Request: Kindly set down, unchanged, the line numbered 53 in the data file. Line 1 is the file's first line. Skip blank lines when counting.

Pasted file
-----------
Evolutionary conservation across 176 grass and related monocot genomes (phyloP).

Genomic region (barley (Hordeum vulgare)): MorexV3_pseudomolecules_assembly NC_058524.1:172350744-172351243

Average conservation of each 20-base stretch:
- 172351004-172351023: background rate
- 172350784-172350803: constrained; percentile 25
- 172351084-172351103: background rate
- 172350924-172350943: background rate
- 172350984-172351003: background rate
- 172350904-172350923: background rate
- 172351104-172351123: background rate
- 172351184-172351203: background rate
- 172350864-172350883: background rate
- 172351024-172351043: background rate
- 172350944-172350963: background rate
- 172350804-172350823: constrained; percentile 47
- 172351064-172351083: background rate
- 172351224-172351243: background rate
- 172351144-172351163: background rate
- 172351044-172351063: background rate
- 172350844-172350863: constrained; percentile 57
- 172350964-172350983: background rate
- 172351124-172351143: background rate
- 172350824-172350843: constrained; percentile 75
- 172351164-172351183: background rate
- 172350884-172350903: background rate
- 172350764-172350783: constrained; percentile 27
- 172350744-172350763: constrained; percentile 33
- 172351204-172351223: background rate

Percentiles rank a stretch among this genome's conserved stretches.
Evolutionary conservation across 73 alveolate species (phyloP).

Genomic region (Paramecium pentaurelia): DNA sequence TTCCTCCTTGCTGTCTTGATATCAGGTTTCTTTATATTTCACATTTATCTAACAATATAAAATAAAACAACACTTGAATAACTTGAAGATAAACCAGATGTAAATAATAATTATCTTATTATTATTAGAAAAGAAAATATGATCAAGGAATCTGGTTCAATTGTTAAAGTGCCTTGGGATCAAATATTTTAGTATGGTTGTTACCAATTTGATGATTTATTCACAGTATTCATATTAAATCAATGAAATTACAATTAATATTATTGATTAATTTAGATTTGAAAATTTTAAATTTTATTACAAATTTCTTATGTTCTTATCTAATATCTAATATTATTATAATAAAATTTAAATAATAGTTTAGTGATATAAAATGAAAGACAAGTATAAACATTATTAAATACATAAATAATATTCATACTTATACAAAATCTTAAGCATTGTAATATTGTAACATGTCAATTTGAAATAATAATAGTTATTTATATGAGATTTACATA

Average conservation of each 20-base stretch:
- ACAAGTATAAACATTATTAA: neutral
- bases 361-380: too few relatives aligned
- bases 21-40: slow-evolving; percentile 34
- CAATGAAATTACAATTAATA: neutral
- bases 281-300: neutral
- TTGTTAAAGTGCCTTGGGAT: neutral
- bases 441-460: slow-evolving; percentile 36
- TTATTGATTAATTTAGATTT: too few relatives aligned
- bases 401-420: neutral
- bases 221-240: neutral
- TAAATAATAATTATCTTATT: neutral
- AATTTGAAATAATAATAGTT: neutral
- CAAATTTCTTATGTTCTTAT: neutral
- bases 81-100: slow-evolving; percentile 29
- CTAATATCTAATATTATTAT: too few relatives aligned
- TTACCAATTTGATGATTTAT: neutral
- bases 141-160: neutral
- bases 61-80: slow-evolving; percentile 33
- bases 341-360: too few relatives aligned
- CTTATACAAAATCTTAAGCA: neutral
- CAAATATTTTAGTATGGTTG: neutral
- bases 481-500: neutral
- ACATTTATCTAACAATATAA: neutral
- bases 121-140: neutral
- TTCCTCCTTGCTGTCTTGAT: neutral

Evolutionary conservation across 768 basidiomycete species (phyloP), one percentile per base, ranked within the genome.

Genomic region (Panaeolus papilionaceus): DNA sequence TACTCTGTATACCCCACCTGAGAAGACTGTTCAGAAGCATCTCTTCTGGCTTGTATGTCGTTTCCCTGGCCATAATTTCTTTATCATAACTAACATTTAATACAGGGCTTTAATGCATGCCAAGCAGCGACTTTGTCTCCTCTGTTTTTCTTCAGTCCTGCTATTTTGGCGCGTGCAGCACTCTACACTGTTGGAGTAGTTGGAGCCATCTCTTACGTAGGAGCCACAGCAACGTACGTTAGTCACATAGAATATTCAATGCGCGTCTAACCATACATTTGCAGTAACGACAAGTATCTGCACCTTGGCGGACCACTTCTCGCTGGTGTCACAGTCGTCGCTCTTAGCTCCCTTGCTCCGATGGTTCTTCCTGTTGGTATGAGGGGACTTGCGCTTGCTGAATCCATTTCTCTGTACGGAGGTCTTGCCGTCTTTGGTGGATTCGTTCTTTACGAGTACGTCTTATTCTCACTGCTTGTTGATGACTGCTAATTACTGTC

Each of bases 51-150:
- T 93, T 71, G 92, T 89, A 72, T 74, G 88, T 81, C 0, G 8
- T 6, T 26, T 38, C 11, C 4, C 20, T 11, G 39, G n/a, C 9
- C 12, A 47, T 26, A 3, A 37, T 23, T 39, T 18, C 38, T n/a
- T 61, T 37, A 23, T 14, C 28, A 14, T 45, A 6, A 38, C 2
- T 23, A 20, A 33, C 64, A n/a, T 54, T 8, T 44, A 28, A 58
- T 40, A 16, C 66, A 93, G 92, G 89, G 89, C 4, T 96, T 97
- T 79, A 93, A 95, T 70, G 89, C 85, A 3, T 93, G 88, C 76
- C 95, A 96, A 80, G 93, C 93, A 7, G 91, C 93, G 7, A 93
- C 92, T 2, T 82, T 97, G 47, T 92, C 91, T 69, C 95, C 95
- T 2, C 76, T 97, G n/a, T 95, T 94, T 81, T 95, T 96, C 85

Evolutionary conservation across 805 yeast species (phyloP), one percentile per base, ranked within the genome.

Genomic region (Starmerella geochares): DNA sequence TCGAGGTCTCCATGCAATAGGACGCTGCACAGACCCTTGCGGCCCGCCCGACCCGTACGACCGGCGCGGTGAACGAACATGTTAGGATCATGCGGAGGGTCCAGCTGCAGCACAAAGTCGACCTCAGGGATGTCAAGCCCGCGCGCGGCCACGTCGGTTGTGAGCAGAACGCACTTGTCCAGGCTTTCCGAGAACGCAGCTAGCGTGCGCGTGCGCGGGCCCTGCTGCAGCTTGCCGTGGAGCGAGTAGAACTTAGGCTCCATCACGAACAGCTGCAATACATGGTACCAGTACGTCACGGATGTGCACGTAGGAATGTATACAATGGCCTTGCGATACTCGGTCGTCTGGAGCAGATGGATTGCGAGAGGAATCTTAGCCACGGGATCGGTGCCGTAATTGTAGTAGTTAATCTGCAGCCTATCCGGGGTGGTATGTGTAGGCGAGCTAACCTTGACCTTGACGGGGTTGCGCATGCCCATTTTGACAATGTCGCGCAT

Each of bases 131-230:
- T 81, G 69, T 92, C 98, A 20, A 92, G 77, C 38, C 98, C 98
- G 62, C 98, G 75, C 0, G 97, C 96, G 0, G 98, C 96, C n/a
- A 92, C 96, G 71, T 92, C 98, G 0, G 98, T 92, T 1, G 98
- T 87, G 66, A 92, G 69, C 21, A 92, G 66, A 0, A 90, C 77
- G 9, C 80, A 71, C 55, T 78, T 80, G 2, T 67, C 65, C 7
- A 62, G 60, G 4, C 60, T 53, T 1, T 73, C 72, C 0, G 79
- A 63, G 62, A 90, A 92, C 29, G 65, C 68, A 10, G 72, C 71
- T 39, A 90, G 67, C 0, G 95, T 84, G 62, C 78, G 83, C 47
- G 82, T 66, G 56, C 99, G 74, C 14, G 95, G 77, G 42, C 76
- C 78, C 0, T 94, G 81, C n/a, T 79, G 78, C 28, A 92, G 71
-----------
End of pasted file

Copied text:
- CAAATATTTTAGTATGGTTG: neutral